The stories also reinforce the need for a holistic approach to Relationship and Sexuality Education.
One that is focused on fostering a sense of identity and self-worth as a foundation for forming connections with others.
A key theme from the stories, both covertly and overtly, was the number of people with a learning disability who had limited control over their lives and particularly the decisions that impact their friendships and relationships.
“It wasn’t unusual for people who had been in a relationship for many years to only see each other at organised groups once or twice a week.”
The stories exposed a power imbalance that permits staff and family members to prioritise protection and safeguarding at the expense of autonomy and agency.
The compulsion to protect, often coming from a place of love and regard, diminished opportunities for connection.
The overwhelming message for both professionals and families from these stories, is the very real need for facilitation.
People with a learning disability require staff and families to play a proactive role in securing and nurturing friendships, especially intimate relationships.
There is a need to approach friendships and relationships with the dedication that we would invest in facilitating travel training or paid employment.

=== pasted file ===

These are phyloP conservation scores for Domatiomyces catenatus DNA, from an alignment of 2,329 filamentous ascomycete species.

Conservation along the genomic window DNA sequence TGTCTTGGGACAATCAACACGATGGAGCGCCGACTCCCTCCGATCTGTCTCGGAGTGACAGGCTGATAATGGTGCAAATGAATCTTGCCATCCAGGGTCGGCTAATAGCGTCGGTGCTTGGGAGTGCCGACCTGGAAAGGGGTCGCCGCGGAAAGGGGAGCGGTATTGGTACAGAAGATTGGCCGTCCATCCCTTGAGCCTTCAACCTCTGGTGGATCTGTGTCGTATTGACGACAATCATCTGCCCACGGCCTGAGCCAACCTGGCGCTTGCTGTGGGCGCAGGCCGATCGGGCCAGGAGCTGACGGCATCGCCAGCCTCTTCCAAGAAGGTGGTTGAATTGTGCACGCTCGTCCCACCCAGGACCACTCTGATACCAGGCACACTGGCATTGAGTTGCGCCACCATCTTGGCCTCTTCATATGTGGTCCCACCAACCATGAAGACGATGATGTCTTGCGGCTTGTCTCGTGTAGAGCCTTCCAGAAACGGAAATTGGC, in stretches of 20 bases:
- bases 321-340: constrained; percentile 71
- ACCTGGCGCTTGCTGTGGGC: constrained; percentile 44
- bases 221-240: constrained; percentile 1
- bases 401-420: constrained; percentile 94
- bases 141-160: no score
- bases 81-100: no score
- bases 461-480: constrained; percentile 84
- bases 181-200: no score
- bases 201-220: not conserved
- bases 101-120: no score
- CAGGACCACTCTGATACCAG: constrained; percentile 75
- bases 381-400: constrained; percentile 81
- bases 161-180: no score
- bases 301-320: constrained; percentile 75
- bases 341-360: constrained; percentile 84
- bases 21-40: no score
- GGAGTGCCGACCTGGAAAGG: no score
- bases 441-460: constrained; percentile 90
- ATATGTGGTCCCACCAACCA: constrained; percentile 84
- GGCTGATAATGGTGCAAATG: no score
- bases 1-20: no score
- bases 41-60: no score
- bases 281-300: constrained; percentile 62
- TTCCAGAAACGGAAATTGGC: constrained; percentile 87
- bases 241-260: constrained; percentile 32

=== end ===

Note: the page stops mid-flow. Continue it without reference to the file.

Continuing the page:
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We know from the stories that proactive support offered by social care faces many practical barriers.
Resources are limited and staff aren’t available to support people to meet friends and partners on their terms:
S: Saturday I want to be with my babe, so I want to be with my babe Saturday night not Friday night.
Interviewer: And why don’t you meet up on a Saturday night?
S: Well, I can’t see him it’s always too busy.
Interviewer: You’re not allowed to see him?
S: Staff said no…
Interviewer: And why do the staff say no?
S: Because there’s no staff on.
It wasn’t unusual for people who had been in a relationship for many years to only see each other at organised groups once or twice a week.
On top of the scarcity of staff, there were often structural barriers within social care that were driven from a safeguarding perspective with limited exploration of the consequence on people’s rights.
Yet the issue of power is much more pervasive than this. Framing the issue around limited resources or structural barriers within social care doesn’t capture the depth of the challenge.